If you’re set on keeping your open combustion furnace after insulating your attic with spray foam, you might prefer this option to a combustion damper. Instead of breaching the spray foam work with a damper to the outdoors, it’s possible to install one or more louvered grilles between your attic and your living space.

When you go this route, you’re allowing the furnace to take air from your home and use it for combustion. It’s like increasing air leakage to your attic, except there isn’t an energy penalty since you’ve insulated the attic with spray foam.

Note that if you have a tightly sealed, high performance home, you do not want louvered grilles. There might not be enough air inside your home for proper combustion, and you risk pulling in lots of unfiltered air whenever the furnace comes on. Worse yet, you can increase the risk of CO backdrafting if you run kitchen fans, bath fans, or other appliances while also running the furnace

Pros of louvered grilles:

  • Provides sufficient combustion air and is easy to install
  • Straightforward, inexpensive installation
  • No need to replace your existing furnace

Cons of louvered grilles:

  • In a tightly sealed environment, there might not be enough indoor air for proper combustion.
  • Potential for spray foam and/or attic smell to infiltrate home
  • You might find them unsightly.

Replacing your open combustion furnace

This is always the best choice. Compared to installing a damper or grilles, it’s definitely more expensive to replace your open combustion furnace with a high efficiency, sealed combustion model. But in the long run, it’s worth it.

A sealed combustion furnace drastically reduces the risk of CO backdrafting while avoiding the negative consequences of dampers or grilles. When possible – and if you’re in a position to plan ahead – you should always budget for a sealed combustion furnace as part of a spray foam insulation upgrade.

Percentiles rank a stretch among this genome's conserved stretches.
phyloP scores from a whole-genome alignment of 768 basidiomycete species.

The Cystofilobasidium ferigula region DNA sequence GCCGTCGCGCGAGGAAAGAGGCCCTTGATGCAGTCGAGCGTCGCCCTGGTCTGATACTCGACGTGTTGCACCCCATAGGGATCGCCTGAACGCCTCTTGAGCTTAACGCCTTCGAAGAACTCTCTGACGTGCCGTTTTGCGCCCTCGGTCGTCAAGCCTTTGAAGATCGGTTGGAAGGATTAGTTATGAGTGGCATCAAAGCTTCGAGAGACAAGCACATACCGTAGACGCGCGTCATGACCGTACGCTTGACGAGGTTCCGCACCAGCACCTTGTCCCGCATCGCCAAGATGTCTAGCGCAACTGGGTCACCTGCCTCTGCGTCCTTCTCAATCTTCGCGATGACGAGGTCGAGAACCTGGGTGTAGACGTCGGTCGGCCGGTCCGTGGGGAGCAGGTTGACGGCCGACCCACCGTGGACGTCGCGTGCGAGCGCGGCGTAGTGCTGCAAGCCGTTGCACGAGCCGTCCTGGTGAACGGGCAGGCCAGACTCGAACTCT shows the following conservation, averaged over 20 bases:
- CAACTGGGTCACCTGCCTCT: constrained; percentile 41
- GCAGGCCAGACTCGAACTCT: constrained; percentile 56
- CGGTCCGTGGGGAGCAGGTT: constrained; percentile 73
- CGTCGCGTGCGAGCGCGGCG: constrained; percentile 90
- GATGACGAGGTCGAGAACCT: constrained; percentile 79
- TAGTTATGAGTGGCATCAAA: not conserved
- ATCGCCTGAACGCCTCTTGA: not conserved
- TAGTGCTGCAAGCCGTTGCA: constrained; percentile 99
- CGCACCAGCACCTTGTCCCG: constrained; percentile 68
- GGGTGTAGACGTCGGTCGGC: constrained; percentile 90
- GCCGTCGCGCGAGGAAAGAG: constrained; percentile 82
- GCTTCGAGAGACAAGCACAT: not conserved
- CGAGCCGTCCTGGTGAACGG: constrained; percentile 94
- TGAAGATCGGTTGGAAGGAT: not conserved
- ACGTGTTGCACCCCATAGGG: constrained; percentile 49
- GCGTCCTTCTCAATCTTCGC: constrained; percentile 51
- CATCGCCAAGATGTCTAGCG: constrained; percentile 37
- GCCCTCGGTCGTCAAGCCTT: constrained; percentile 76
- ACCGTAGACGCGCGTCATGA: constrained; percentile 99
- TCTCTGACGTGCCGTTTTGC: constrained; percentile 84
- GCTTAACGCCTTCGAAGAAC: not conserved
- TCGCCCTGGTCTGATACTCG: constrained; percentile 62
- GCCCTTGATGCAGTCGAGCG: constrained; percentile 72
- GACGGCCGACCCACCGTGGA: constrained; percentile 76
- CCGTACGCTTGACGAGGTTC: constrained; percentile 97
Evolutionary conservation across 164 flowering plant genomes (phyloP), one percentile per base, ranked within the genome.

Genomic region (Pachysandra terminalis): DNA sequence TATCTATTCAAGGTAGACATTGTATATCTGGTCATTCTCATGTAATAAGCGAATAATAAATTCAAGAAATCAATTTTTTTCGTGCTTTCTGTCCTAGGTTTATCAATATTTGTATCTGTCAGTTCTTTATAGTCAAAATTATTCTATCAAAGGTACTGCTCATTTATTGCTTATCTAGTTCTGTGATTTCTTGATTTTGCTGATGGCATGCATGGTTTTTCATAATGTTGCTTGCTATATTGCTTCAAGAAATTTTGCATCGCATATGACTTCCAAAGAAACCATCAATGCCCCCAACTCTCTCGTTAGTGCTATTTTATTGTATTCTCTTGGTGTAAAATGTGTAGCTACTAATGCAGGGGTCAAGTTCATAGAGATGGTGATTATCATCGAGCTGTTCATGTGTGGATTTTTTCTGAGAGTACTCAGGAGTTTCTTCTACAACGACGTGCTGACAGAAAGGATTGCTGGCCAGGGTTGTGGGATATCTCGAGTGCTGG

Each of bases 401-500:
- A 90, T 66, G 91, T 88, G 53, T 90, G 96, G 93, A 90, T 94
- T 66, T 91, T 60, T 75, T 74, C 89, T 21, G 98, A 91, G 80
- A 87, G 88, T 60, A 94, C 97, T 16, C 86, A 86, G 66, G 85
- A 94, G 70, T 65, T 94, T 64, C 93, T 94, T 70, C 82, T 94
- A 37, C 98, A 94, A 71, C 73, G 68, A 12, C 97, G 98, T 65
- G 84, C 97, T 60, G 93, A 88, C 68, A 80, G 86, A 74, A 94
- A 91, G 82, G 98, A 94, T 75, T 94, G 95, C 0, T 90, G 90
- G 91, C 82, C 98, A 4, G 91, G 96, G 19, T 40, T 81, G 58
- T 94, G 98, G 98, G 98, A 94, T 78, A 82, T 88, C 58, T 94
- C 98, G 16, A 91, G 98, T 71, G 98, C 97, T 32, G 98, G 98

Every sealed combustion furnace contains a dedicated pipe just for combustion air, so it doesn’t matter if the furnace is in a confined space or not. Assuming it’s properly installed, the furnace pulls combustion air directly from the outdoors by design.

Pros of replacing an open combustion furnace:

  • No breach in the spray foam insulation
  • Dramatically lower risk of CO backdrafting
  • No new new penetrations between the attic and the living space
  • Long-term savings from improved operating efficiency

Cons of replacing an open combustion furnace:

  • Expensive compared to installing dampers or louvered grilles

When it comes to spray foam, be aware of the implications.

Any major energy efficiency upgrade has the potential to impact the safety, efficiency, and operational integrity of your existing HVAC system. That doesn’t mean you shouldn’t pursue the upgrade. It just means you should understand the consequences at the outset.

In the absence of a combustion air pathway, spray foamed attics and open combustion, 80% AFUE furnaces aren’t always compatible. It’s a problem, but it’s a problem you can address without a lot of trouble.

Just remember to get that low-level CO detector, no matter what kind of furnace you have.